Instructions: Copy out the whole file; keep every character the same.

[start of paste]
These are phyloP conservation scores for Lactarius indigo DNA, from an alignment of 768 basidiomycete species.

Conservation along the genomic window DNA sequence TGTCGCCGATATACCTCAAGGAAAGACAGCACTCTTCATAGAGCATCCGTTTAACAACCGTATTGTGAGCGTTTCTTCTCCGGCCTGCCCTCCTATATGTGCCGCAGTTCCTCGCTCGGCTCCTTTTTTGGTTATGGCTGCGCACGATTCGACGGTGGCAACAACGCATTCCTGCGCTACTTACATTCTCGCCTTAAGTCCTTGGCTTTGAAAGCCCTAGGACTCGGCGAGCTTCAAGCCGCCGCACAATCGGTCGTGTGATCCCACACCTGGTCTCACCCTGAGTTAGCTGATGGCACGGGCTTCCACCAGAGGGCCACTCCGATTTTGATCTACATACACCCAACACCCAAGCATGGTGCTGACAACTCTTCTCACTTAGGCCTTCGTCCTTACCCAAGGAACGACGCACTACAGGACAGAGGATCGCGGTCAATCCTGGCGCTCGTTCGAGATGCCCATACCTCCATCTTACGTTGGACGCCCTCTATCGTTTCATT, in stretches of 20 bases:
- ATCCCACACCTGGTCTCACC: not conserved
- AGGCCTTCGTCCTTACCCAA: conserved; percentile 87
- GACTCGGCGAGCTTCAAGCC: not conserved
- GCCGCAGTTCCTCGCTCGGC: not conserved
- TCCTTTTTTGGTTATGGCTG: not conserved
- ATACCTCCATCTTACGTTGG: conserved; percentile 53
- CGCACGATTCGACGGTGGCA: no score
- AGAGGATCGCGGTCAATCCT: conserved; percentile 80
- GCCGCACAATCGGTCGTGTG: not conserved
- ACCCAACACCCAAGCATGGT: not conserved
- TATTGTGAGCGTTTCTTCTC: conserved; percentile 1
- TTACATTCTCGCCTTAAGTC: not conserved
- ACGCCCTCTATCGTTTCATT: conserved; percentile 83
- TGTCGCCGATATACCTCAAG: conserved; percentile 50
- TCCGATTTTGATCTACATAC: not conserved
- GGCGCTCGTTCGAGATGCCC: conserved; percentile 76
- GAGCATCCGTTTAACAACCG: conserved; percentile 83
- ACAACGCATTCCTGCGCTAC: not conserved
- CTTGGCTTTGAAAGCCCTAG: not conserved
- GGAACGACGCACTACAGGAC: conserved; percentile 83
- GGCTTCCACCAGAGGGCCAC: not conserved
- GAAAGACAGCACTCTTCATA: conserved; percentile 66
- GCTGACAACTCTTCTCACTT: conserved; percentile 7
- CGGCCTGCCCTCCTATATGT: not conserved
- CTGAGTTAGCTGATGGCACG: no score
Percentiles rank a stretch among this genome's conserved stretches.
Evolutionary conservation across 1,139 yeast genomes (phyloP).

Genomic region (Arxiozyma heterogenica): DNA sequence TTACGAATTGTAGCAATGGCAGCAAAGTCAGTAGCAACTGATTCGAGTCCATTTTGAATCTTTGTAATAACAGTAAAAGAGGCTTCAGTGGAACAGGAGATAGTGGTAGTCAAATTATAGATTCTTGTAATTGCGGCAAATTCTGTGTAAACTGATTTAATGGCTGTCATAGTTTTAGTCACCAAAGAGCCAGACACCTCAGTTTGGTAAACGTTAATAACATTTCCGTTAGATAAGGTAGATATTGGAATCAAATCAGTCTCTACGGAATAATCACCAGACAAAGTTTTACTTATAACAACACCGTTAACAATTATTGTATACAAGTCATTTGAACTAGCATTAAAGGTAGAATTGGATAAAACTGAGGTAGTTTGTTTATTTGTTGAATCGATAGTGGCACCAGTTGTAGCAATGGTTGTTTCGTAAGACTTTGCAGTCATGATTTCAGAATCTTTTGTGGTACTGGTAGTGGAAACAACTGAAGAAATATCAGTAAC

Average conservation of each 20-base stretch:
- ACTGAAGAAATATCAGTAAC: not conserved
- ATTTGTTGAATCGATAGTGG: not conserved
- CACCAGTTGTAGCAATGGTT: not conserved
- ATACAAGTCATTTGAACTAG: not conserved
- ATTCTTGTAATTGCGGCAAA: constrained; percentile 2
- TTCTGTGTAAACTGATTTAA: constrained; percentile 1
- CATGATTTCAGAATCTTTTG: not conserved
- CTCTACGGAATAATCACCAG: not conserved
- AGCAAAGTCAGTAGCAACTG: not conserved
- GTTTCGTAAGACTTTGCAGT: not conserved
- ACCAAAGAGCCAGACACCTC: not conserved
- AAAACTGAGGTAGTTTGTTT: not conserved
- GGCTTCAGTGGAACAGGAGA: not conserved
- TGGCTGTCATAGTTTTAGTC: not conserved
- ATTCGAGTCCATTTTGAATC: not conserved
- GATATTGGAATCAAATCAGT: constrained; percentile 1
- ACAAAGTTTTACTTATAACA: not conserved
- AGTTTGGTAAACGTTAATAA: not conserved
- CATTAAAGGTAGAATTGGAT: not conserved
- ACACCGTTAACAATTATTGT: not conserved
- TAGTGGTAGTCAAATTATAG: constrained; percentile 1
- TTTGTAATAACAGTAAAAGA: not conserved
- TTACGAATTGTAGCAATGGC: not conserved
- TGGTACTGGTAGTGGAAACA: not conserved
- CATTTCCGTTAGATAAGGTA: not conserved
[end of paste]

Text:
These are phyloP conservation scores for Lactarius indigo DNA, from an alignment of 768 basidiomycete species.

Conservation along the genomic window DNA sequence TGTCGCCGATATACCTCAAGGAAAGACAGCACTCTTCATAGAGCATCCGTTTAACAACCGTATTGTGAGCGTTTCTTCTCCGGCCTGCCCTCCTATATGTGCCGCAGTTCCTCGCTCGGCTCCTTTTTTGGTTATGGCTGCGCACGATTCGACGGTGGCAACAACGCATTCCTGCGCTACTTACATTCTCGCCTTAAGTCCTTGGCTTTGAAAGCCCTAGGACTCGGCGAGCTTCAAGCCGCCGCACAATCGGTCGTGTGATCCCACACCTGGTCTCACCCTGAGTTAGCTGATGGCACGGGCTTCCACCAGAGGGCCACTCCGATTTTGATCTACATACACCCAACACCCAAGCATGGTGCTGACAACTCTTCTCACTTAGGCCTTCGTCCTTACCCAAGGAACGACGCACTACAGGACAGAGGATCGCGGTCAATCCTGGCGCTCGTTCGAGATGCCCATACCTCCATCTTACGTTGGACGCCCTCTATCGTTTCATT, in stretches of 20 bases:
- ATCCCACACCTGGTCTCACC: not conserved
- AGGCCTTCGTCCTTACCCAA: conserved; percentile 87
- GACTCGGCGAGCTTCAAGCC: not conserved
- GCCGCAGTTCCTCGCTCGGC: not conserved
- TCCTTTTTTGGTTATGGCTG: not conserved
- ATACCTCCATCTTACGTTGG: conserved; percentile 53
- CGCACGATTCGACGGTGGCA: no score
- AGAGGATCGCGGTCAATCCT: conserved; percentile 80
- GCCGCACAATCGGTCGTGTG: not conserved
- ACCCAACACCCAAGCATGGT: not conserved
- TATTGTGAGCGTTTCTTCTC: conserved; percentile 1
- TTACATTCTCGCCTTAAGTC: not conserved
- ACGCCCTCTATCGTTTCATT: conserved; percentile 83
- TGTCGCCGATATACCTCAAG: conserved; percentile 50
- TCCGATTTTGATCTACATAC: not conserved
- GGCGCTCGTTCGAGATGCCC: conserved; percentile 76
- GAGCATCCGTTTAACAACCG: conserved; percentile 83
- ACAACGCATTCCTGCGCTAC: not conserved
- CTTGGCTTTGAAAGCCCTAG: not conserved
- GGAACGACGCACTACAGGAC: conserved; percentile 83
- GGCTTCCACCAGAGGGCCAC: not conserved
- GAAAGACAGCACTCTTCATA: conserved; percentile 66
- GCTGACAACTCTTCTCACTT: conserved; percentile 7
- CGGCCTGCCCTCCTATATGT: not conserved
- CTGAGTTAGCTGATGGCACG: no score
Percentiles rank a stretch among this genome's conserved stretches.
Evolutionary conservation across 1,139 yeast genomes (phyloP).

Genomic region (Arxiozyma heterogenica): DNA sequence TTACGAATTGTAGCAATGGCAGCAAAGTCAGTAGCAACTGATTCGAGTCCATTTTGAATCTTTGTAATAACAGTAAAAGAGGCTTCAGTGGAACAGGAGATAGTGGTAGTCAAATTATAGATTCTTGTAATTGCGGCAAATTCTGTGTAAACTGATTTAATGGCTGTCATAGTTTTAGTCACCAAAGAGCCAGACACCTCAGTTTGGTAAACGTTAATAACATTTCCGTTAGATAAGGTAGATATTGGAATCAAATCAGTCTCTACGGAATAATCACCAGACAAAGTTTTACTTATAACAACACCGTTAACAATTATTGTATACAAGTCATTTGAACTAGCATTAAAGGTAGAATTGGATAAAACTGAGGTAGTTTGTTTATTTGTTGAATCGATAGTGGCACCAGTTGTAGCAATGGTTGTTTCGTAAGACTTTGCAGTCATGATTTCAGAATCTTTTGTGGTACTGGTAGTGGAAACAACTGAAGAAATATCAGTAAC

Average conservation of each 20-base stretch:
- ACTGAAGAAATATCAGTAAC: not conserved
- ATTTGTTGAATCGATAGTGG: not conserved
- CACCAGTTGTAGCAATGGTT: not conserved
- ATACAAGTCATTTGAACTAG: not conserved
- ATTCTTGTAATTGCGGCAAA: constrained; percentile 2
- TTCTGTGTAAACTGATTTAA: constrained; percentile 1
- CATGATTTCAGAATCTTTTG: not conserved
- CTCTACGGAATAATCACCAG: not conserved
- AGCAAAGTCAGTAGCAACTG: not conserved
- GTTTCGTAAGACTTTGCAGT: not conserved
- ACCAAAGAGCCAGACACCTC: not conserved
- AAAACTGAGGTAGTTTGTTT: not conserved
- GGCTTCAGTGGAACAGGAGA: not conserved
- TGGCTGTCATAGTTTTAGTC: not conserved
- ATTCGAGTCCATTTTGAATC: not conserved
- GATATTGGAATCAAATCAGT: constrained; percentile 1
- ACAAAGTTTTACTTATAACA: not conserved
- AGTTTGGTAAACGTTAATAA: not conserved
- CATTAAAGGTAGAATTGGAT: not conserved
- ACACCGTTAACAATTATTGT: not conserved
- TAGTGGTAGTCAAATTATAG: constrained; percentile 1
- TTTGTAATAACAGTAAAAGA: not conserved
- TTACGAATTGTAGCAATGGC: not conserved
- TGGTACTGGTAGTGGAAACA: not conserved
- CATTTCCGTTAGATAAGGTA: not conserved